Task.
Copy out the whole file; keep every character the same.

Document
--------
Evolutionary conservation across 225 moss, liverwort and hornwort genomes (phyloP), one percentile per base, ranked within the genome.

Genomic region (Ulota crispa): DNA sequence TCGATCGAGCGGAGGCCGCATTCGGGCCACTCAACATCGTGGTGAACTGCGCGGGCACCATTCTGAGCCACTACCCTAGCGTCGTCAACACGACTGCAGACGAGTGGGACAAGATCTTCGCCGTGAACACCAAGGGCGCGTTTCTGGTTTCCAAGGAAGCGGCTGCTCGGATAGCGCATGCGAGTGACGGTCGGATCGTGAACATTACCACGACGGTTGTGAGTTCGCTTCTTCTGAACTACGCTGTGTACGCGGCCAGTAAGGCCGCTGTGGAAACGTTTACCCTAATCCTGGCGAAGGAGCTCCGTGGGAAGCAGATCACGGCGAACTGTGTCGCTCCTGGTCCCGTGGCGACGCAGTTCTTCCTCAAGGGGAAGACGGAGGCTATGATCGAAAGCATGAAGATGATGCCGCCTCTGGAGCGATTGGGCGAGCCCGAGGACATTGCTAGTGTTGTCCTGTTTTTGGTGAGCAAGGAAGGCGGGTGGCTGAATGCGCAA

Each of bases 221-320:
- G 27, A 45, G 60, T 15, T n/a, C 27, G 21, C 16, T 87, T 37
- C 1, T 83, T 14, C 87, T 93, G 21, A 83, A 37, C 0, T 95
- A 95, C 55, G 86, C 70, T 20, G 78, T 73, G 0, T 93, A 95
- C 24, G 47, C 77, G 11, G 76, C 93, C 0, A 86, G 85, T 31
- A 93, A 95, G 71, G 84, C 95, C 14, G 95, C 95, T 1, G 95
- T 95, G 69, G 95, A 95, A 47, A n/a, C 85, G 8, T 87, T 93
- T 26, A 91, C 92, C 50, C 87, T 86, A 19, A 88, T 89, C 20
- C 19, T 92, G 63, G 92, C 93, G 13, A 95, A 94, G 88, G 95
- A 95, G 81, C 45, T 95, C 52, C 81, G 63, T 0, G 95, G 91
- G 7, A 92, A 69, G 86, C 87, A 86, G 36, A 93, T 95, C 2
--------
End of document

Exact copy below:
Evolutionary conservation across 225 moss, liverwort and hornwort genomes (phyloP), one percentile per base, ranked within the genome.

Genomic region (Ulota crispa): DNA sequence TCGATCGAGCGGAGGCCGCATTCGGGCCACTCAACATCGTGGTGAACTGCGCGGGCACCATTCTGAGCCACTACCCTAGCGTCGTCAACACGACTGCAGACGAGTGGGACAAGATCTTCGCCGTGAACACCAAGGGCGCGTTTCTGGTTTCCAAGGAAGCGGCTGCTCGGATAGCGCATGCGAGTGACGGTCGGATCGTGAACATTACCACGACGGTTGTGAGTTCGCTTCTTCTGAACTACGCTGTGTACGCGGCCAGTAAGGCCGCTGTGGAAACGTTTACCCTAATCCTGGCGAAGGAGCTCCGTGGGAAGCAGATCACGGCGAACTGTGTCGCTCCTGGTCCCGTGGCGACGCAGTTCTTCCTCAAGGGGAAGACGGAGGCTATGATCGAAAGCATGAAGATGATGCCGCCTCTGGAGCGATTGGGCGAGCCCGAGGACATTGCTAGTGTTGTCCTGTTTTTGGTGAGCAAGGAAGGCGGGTGGCTGAATGCGCAA

Each of bases 221-320:
- G 27, A 45, G 60, T 15, T n/a, C 27, G 21, C 16, T 87, T 37
- C 1, T 83, T 14, C 87, T 93, G 21, A 83, A 37, C 0, T 95
- A 95, C 55, G 86, C 70, T 20, G 78, T 73, G 0, T 93, A 95
- C 24, G 47, C 77, G 11, G 76, C 93, C 0, A 86, G 85, T 31
- A 93, A 95, G 71, G 84, C 95, C 14, G 95, C 95, T 1, G 95
- T 95, G 69, G 95, A 95, A 47, A n/a, C 85, G 8, T 87, T 93
- T 26, A 91, C 92, C 50, C 87, T 86, A 19, A 88, T 89, C 20
- C 19, T 92, G 63, G 92, C 93, G 13, A 95, A 94, G 88, G 95
- A 95, G 81, C 45, T 95, C 52, C 81, G 63, T 0, G 95, G 91
- G 7, A 92, A 69, G 86, C 87, A 86, G 36, A 93, T 95, C 2